Op-Ed: Bipartisan Infrastructure Bill Could Be a Win for Climate, If it Can Be Leveraged to Those Ends

The newest assessment report from the Intergovernmental Panel on Climate Change, released this week, was depressing. Not that it contained anything truly surprising, but it was yet another reminder of the formidable climate crisis. Transportation is the largest emitter of greenhouse gases in the United States and the transportation network is highly susceptible to extreme weather related events. Finding ways to cut transportation-related emissions while investing in resilient infrastructure needs is a top concern.

Coincidentally this week the Senate passed the Bipartisan Infrastructure Bill (BIB), which would increase federal investment by $550 billion in all types of infrastructure over the next five years. Not only would the bill increase the total amount funding for transportation projects by 93 percent ($274 billion), but much of that funding is going toward projects that could help cut future greenhouse gas emissions from transportation. Even with significant funding increases for highways, this represents a huge opportunity to strategically invest this into climate-friendly and resilient infrastructure. But throwing money at infrastructure, no matter what mode, will achieve these outcomes only through smart project selection and supporting policies on things like land use and operations.

Green transportation investment

The bill contains numerous provisions and programs that are targeted to help invest in what can be climate-friendly transportation. Even though some traditional programs will continue, the programs listed below represent a significant policy shift from the status quo and will undoubtedly move U.S. transportation in a greener direction. (Remember too that these dollar figures are in billions. This is serious money.)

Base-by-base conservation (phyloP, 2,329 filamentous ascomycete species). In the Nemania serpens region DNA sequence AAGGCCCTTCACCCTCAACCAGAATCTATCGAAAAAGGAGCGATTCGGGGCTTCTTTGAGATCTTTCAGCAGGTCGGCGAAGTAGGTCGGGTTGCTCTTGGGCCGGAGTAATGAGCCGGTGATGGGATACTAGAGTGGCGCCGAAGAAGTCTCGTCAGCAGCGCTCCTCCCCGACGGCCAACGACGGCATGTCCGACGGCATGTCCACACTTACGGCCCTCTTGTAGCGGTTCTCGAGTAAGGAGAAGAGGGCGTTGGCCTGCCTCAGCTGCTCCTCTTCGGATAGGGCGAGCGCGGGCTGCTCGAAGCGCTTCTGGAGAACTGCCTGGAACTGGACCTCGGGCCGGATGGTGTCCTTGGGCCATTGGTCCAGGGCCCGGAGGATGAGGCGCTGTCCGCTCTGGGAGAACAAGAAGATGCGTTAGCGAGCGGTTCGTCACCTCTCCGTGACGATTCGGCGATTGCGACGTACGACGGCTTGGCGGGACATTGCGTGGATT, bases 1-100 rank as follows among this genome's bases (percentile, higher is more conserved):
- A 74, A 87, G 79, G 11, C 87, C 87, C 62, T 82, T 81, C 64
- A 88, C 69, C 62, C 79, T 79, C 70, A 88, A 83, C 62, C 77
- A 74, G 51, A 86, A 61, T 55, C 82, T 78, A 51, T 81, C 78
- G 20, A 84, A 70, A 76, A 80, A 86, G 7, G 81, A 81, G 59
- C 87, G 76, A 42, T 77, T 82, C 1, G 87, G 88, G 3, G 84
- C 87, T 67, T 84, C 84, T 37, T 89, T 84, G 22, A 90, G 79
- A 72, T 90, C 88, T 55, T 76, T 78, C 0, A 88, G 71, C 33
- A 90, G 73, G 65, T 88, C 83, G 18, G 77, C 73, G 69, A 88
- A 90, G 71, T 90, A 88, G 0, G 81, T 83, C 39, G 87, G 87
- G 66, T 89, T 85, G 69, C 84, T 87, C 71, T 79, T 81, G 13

• Public transportation gets a $39.2 billion boost above baseline for its existing programs and new capital investment grants. This will allow for investment in new buses, rail lines, and other improvements to the existing network.
  • Intercity passenger and freight rail get $66 billion in new funds to modernize the Northeast Corridor and invest in new and upgraded lines and facilities throughout the country. This is unprecedented investment (more in one bill than Congress had provided for the Federal Railroad Administration over the previous 18 years, including stimulus and COVID aid) and could wholly transform intercity passenger rail in particular, modernizing stations, purchasing new train cars, launching new services, and enabling faster trips.
  • $6.4 billion for the new Carbon Reduction Program that will fund highway department investments in sidewalks, bike lanes, transit projects, technology, and other strategies to reduce GHG emissions. This is along with a further $4.5 billion for biking and pedestrian facilities, including dedicated money for bollards, tree canopy, and better sidewalks.
  • $1.0 billion in the Reconnecting Communities Pilot Program, which is aimed at funding projects like freeway removals. While this is significantly less than the $20 billion in the original American Jobs Plan, remember that removing freeways is cheap. Removal of the Inner Loop in Rochester cost only $23.6 million and the Park East Freeway in Milwaukee $25 million.
  • $12.8 billion for three separate electric buses and electric vehicle (EVs) charging programs. This is much less than the original American Jobs Plan program for charging, but there is a separate $73 billion to upgrade the national grid, which might be more important. EVs require a tremendous amount of energy: a single 100KwH car battery, which is good for about 380 miles, takes the same energy to charge as four 1000W microwaves running continuously for more than 24 hours. The current grid simply cannot handle even moderate EV market penetration, and the BIB can help enable it.